FIG. 2E illustrates dielectric layer 16 after a planarization has been performed. The upper surface 32 of dielectric layer 16 may be planarized to reduce the ruggedness of the topography of the finished integrated circuit. Such planarization is especially useful when there are numerous levels of devices in integrated circuit 8 (and thus numerous layers of materials). This planarization may be performed in any appropriate number of steps using any suitable techniques, such as chemical mechanical polishing (CMP).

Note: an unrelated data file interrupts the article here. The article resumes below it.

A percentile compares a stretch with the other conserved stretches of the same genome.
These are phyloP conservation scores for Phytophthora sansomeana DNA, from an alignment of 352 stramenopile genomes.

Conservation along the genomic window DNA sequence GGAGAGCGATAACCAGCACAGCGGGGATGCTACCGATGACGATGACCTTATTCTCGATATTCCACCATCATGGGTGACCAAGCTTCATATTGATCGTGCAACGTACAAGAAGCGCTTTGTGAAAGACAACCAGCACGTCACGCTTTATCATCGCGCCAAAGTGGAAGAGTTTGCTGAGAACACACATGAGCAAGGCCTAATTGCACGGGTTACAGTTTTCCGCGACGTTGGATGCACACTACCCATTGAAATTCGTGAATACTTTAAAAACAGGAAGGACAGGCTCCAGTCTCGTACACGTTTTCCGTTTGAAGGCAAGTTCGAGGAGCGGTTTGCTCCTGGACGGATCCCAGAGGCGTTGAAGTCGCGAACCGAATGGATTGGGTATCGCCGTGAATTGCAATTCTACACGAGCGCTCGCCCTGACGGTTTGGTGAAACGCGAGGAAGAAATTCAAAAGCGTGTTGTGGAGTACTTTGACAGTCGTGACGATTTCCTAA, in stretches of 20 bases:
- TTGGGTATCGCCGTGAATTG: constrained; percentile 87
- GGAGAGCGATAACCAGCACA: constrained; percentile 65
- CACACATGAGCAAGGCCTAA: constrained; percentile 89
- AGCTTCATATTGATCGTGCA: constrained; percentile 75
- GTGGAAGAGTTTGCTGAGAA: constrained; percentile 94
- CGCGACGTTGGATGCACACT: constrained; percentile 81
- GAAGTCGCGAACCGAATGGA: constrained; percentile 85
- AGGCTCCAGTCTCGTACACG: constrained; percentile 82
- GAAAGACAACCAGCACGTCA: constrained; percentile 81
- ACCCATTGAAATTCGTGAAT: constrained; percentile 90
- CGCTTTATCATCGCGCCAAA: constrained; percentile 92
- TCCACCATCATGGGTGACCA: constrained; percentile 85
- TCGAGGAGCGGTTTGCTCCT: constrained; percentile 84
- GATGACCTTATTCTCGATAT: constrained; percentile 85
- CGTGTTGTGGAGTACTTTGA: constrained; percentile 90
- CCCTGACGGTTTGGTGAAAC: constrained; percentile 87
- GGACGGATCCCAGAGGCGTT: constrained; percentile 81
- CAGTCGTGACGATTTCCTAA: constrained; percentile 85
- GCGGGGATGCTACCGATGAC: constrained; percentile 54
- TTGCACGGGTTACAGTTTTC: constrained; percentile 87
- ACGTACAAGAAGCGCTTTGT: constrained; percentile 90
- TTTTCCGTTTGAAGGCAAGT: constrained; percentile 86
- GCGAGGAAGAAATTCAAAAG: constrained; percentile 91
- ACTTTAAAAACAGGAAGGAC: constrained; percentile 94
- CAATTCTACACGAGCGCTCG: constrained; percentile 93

FIG. 2F illustrates the application of a second liner 18 over dielectric layer 16. As described above, the first liner 18 is used as a barrier between metallization lines 12 and dielectric layer 16. In this case, the second liner 18 acts as a barrier between dielectric layer 16 and metallization lines 14 to be applied in a future step (to couple a device or devices in substrate 10 with a device or devices in a level above substrate 10). As with the first liner 18, second liner 18, which may be formed from silicon nitride or other appropriate materials, may be applied using CVD, PECVD, a spin-on process, or any other appropriate technique. It should be noted that although two liners 18 are illustrated, a single liner 18 may be used. As described above, the illustrated integrated circuit 8 is only an example and countless other configurations of integrated circuits may use one or more liners in conjunction with one or more dielectric layers. The present invention applies to the use of one or more liners, as described above, in any appropriate configuration.